A new UAE law (Cabinet Decision No. 3 of 2017), has confirmed that the late filing of Powers of Attorney before the Trade Mark Office is no longer permitted.
Although this new law may seem innocuous, it will have an immediate and significant impact on brand owners, particularly those based outside the UAE. This is because of the legalisation requirement for Powers of Attorney executed outside the UAE. The legalisation process commonly takes three or more weeks, the new law will therefore have an impact on:
- Trade mark oppositions: The deadline for filing a trade mark opposition in the UAE is 30 days from the date of publication. This deadline is non-extendable. Accordingly, in order to oppose a trade mark in the UAE, it will be necessary for non-UAE businesses to receive notification of the publication of potentially conflicting applications within just a few days of publication, so that they can put in place a Power of Attorney before the opposition deadline.
- Priority applications: In order to meet the six month deadline for filing priority applications in the UAE under the Paris Convention, it will be necessary for non-UAE based entities to start the process of putting in place a Power of Attorney at an early stage so that the legalisation process can be completed and the Power of Attorney can be available in the UAE before the priority deadline. Leaving the decision to file a priority application until just one or two weeks before the priority deadline may well result in failure to meet the priority deadline.
- Any other time critical matters before the Trade Mark Office: For example, this change in law may impact renewal applications, where the original Power of Attorney has expired or a new agent is being instructed on the renewals.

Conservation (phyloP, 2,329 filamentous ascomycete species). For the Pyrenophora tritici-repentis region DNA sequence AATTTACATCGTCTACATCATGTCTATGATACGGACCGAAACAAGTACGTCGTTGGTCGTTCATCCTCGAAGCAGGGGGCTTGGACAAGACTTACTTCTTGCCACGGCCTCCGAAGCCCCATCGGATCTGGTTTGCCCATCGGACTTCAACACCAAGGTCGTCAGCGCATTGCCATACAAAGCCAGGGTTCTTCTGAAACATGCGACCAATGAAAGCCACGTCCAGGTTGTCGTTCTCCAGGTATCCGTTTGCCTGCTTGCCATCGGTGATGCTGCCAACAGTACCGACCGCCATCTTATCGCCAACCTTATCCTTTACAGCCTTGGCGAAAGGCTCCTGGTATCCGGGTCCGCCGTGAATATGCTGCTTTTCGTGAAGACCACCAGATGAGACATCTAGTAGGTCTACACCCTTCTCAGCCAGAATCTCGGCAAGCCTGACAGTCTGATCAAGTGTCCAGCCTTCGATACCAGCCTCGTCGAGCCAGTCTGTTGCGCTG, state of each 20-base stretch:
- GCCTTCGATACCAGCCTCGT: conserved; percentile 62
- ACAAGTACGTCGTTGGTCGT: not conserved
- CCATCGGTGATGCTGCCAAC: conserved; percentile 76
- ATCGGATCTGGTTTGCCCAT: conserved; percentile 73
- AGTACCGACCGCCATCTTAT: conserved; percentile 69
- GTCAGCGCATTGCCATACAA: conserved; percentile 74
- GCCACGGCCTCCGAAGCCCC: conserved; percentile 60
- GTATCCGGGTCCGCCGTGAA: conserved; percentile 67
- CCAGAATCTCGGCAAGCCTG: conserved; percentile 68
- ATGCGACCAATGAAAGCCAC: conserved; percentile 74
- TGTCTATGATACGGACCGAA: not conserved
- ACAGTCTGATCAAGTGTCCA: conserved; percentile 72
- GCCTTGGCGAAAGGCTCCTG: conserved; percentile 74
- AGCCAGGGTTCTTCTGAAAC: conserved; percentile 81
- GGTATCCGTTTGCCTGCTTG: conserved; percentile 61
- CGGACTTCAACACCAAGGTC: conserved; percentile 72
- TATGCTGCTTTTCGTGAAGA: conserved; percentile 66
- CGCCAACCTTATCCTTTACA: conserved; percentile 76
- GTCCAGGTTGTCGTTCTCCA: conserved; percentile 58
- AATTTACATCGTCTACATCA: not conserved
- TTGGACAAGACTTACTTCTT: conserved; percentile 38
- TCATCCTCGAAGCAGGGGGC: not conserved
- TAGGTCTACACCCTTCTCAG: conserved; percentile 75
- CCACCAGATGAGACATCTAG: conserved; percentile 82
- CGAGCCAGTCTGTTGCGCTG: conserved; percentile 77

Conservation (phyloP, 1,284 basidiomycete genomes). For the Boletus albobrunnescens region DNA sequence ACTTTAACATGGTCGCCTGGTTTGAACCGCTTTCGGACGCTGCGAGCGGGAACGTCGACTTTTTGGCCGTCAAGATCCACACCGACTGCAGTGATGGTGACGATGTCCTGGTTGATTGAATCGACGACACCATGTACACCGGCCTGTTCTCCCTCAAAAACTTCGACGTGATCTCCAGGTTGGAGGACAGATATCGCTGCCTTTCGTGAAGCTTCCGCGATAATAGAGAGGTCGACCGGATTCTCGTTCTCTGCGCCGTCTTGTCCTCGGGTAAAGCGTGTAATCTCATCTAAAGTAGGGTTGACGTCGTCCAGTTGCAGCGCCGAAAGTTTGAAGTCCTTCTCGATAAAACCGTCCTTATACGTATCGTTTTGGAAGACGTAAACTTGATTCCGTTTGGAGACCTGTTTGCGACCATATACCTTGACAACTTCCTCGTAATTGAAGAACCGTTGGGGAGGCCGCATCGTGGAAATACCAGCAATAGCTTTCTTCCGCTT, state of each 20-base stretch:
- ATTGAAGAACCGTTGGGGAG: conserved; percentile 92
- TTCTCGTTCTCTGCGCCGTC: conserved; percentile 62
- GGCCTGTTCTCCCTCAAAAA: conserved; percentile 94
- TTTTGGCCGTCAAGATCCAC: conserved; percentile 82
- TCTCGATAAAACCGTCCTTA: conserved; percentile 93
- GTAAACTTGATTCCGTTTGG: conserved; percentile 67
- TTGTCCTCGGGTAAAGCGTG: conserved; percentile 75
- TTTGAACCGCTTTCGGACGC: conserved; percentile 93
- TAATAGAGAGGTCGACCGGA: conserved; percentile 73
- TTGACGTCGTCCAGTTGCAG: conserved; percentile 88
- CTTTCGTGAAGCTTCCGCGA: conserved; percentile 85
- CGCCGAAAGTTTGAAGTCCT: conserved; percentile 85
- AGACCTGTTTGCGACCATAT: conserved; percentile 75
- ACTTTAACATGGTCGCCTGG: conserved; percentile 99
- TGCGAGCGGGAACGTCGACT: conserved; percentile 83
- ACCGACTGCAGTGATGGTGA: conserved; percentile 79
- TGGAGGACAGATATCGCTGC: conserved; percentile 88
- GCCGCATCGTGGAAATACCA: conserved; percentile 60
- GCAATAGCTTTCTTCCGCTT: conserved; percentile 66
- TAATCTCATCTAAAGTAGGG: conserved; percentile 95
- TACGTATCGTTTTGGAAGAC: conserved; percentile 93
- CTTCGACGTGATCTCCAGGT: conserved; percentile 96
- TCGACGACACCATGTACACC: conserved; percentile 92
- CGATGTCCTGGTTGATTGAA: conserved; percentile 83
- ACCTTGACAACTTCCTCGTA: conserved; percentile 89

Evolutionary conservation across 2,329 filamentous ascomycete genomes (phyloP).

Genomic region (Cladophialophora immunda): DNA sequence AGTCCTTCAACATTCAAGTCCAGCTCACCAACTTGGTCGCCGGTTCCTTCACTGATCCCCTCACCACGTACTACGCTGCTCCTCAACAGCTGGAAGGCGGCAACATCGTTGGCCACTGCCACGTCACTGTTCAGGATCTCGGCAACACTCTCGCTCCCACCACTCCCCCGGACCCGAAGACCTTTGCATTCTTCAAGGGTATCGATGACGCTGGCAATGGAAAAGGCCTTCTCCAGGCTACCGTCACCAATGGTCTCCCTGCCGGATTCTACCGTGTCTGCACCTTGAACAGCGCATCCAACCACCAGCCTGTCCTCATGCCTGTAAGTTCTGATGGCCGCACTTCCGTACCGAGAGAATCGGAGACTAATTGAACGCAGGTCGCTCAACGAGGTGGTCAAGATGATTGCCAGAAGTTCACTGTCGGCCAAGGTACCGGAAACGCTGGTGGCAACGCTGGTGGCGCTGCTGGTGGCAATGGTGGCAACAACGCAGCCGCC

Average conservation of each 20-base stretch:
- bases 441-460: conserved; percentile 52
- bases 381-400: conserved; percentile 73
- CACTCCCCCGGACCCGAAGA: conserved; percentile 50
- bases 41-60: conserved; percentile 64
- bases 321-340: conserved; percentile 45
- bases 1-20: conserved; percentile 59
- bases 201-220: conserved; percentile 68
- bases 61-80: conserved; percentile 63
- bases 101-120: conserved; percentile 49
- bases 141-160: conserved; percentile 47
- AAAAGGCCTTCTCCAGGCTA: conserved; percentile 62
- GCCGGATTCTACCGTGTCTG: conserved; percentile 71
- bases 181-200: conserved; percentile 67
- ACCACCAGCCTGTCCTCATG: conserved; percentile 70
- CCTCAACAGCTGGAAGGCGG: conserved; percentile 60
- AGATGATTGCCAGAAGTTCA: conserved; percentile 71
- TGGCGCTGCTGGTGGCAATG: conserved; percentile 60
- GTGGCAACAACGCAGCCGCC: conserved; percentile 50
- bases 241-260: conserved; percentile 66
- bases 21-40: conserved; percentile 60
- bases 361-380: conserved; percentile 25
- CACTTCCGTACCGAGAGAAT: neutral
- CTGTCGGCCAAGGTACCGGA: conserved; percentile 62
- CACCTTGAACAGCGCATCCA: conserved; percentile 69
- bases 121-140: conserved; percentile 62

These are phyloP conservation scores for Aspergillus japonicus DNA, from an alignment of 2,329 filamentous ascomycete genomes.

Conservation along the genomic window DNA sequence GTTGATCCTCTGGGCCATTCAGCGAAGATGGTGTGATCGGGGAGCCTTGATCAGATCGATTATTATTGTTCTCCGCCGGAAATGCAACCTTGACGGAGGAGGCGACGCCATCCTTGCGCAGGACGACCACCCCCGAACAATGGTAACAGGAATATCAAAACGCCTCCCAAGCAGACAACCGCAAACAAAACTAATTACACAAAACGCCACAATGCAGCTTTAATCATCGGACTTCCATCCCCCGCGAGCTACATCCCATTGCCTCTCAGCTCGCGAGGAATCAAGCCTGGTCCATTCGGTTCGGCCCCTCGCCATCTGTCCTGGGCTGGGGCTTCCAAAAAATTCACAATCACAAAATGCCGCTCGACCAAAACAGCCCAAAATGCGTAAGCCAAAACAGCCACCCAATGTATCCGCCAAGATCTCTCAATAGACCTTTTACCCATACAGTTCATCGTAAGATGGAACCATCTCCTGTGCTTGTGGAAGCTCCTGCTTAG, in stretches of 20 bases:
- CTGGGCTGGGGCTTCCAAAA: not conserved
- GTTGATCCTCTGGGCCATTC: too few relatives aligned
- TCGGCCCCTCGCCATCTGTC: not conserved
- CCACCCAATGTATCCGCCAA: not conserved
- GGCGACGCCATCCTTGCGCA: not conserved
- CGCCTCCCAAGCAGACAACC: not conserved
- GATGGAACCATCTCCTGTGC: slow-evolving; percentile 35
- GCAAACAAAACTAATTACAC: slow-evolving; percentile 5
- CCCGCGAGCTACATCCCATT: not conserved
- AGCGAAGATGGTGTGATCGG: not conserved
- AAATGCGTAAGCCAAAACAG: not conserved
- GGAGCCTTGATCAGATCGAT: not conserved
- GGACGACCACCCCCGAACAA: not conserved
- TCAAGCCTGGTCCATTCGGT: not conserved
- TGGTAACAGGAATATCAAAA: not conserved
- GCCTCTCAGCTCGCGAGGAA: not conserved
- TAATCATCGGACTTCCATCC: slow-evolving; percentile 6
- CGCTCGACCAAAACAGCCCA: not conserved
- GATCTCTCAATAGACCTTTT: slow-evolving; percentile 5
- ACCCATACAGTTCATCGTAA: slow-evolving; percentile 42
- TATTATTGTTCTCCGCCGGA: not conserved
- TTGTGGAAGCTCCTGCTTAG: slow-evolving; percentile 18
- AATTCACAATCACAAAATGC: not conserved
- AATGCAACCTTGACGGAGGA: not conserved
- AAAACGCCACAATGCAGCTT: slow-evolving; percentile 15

For many years, the Trade Mark Office was willing to allow Powers of Attorneys to be submitted after the filing of a trade mark application or an opposition provided the applicant submitted a written undertaking to submit a Power of Attorney after the filing.
However, with effect from 1 May 2014, the Trade Mark Office changed this practice and it required all trade mark applications, renewals, recordals, oppositions and other actions filed with the Trade Mark Office to be accompanied by a fully notarised and legalised Power of Attorney.
A second solution became available on 30 May 2015 when Cabinet Decision No. 9 of 2015 introduced an official fee for the late filing of Powers of Attorney. From this date onwards, the Trade Mark Office was willing to accept new filings without a Power of Attorney on the basis that the Power of Attorney could be submitted after filing upon payment of the applicable fee.
However, the new law (Cabinet Decision No. 3 of 2017) repeals the relevant provisions of Cabinet Decision No. 9 of 2015 and, as a result, the late filing of Powers of Attorney is no longer permitted.
The major impact of the new law is on non-UAE based entities which do not already have in place a Power of Attorney appointing a representative in the UAE. These entities should ensure that they have a procedure in place so that they receive notice of potential oppositions in the UAE within a few days of publication.
Non-UAE entities which already have appointed a local UAE representative under a Power of Attorney are unaffected by the new law. Provided that the Power of Attorney has been validly executed, notarised and legalised it should be possible to continue to rely on that Power of Attorney for future trade mark applications, oppositions and actions before the Trade Mark Office.
This new practice will also have limited impact on UAE businesses, which only need to submit a Power of Attorney which has been notarised rather than legalised.